“Again and again, with the surge of its enticements, universal temptation emerges and overcomes the power of the human soul; again and again innate grace arises from out of its depths and promises the utterly incredible: you can become whole and one. But always there are, not left and right, but the vortex of chaos and the spirit hovering above it. Of the two paths, one is setting out upon no path, pseudo-decision which is indecision, flight into delusion and ultimately into mania; the other is the path, for there is only one.”

 

Good and Evil by Martin Buber, page 128

Martin Buber was a Jewish philosopher and theologian who wrote on topics ranging from Judaism and Jewish mysticism to politics, art and education. He was born in Vienna and died in Israel in 1965. His book, Good and Evil, published in 1952, is a slim 143 page exegesis on a selection of Psalms, and Israeli and Persian myths. The book is divided into two sections: “Right and Wrong,” and “Images of Good and Evil.” In the forward Buber explains that both sections were intended as individual studies, but having been convinced they relate to each other as a unified work he put them together. In the first section of Good and Evil, Buber explores psalms 12, 14, 82, 73 and 1, and offers an analysis of the Psalmist’s lament over the familiar perplexity of why the ‘wicked’ prosper. Buber suggests a sequence for the psalms to be read and guides us from the beginning frustration of the Psalmist to the final ah-ha moment of understanding. After looking closely at the psalms Buber realizes the truth the Psalmist is presenting, the way is essential; drawing nearer to God is what matters. The Psalmist, Buber writes, makes an internal change. Even so, this does not answer the question of why evil exists. In the second half of the book, Buber tries to answer, “How can an evil will exist when God exists?” (60). To aid in answering his question, Buber turns to familiar Old Testament Biblical stories as well as Iranian myths to arrive at an understanding of why evil exists.

The word evil, especially for Catholics (I confess, I am), has deep roots in a traditional church where the ‘evil’ word, and the words ‘sin’ and ‘wickedness’ were all interchangeable, and used broadly as tools to force compliance, making them terrifying concepts that now hold little meaning except for being a reminder of what seems like a never ending set of embarrassments for Catholicism. Our cultural imagination has helped minimize the sting of these once potent words, Dr. Evil, and the Evil empire, or Monty Python’s Life of Brian, to name a few examples, but the playfulness and parody have turned these words into an absurdity that makes it difficult to think about evil as a legitimate category or concept to be examined in today’s modern world.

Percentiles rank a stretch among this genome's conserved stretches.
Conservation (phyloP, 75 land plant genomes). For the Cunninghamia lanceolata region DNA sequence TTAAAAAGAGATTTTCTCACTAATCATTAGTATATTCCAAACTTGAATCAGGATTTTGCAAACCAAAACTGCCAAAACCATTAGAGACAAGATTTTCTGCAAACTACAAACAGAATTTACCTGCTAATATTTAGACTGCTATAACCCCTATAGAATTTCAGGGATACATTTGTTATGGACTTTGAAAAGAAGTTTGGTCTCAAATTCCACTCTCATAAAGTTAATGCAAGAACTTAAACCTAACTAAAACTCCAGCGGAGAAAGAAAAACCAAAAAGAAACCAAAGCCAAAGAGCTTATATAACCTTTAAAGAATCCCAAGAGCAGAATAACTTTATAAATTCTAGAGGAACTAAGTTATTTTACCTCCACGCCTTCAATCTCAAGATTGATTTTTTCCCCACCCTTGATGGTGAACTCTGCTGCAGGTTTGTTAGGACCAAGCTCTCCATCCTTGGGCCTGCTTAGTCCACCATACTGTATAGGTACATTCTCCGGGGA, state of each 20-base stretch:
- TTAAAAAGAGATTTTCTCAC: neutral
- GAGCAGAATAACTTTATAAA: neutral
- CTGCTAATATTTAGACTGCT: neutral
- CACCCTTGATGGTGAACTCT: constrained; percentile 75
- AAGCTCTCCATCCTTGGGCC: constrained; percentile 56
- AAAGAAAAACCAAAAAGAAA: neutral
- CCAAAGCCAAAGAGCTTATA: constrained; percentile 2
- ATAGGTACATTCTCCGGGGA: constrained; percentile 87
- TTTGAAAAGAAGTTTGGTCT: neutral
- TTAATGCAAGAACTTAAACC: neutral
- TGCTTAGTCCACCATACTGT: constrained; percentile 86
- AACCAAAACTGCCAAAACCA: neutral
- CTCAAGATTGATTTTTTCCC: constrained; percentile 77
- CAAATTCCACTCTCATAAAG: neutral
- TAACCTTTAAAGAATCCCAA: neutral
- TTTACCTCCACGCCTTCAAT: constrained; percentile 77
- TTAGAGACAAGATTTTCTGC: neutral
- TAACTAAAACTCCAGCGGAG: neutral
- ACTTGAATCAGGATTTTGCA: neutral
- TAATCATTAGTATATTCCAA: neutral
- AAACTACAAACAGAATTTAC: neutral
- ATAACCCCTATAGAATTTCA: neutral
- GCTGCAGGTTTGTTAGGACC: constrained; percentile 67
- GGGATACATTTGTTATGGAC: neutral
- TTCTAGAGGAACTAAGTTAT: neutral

So why bother thinking about evil when it seems either comedic or medieval? In turns out, if you can make it to the end of Buber’s book without being distracted, and then maybe if you read it again or perhaps three times, you will find it offers a way of thinking about evil and good that is beyond traditional Catholic teachings; it also takes the words we have grown to think are harsh and hurtful: wicked, sin and evil, and elevates them to an intellectual and emotional human seriousness which traditional Catholic teachings fail to do.

The idea that there is evil in the world is still one of the main questions of religion and beyond religion. For it is often the atheist who asks why, if there is a God, does God let evil prevail in the world. So the atheist is like the Psalmist wondering why on earth do the wicked prosper? The atheist, like the Psalmist, sees it with his/her own eyes. The difference, though, is that the Psalmist continues probing his/her relation with God, which allows him/her to make an internal discovery.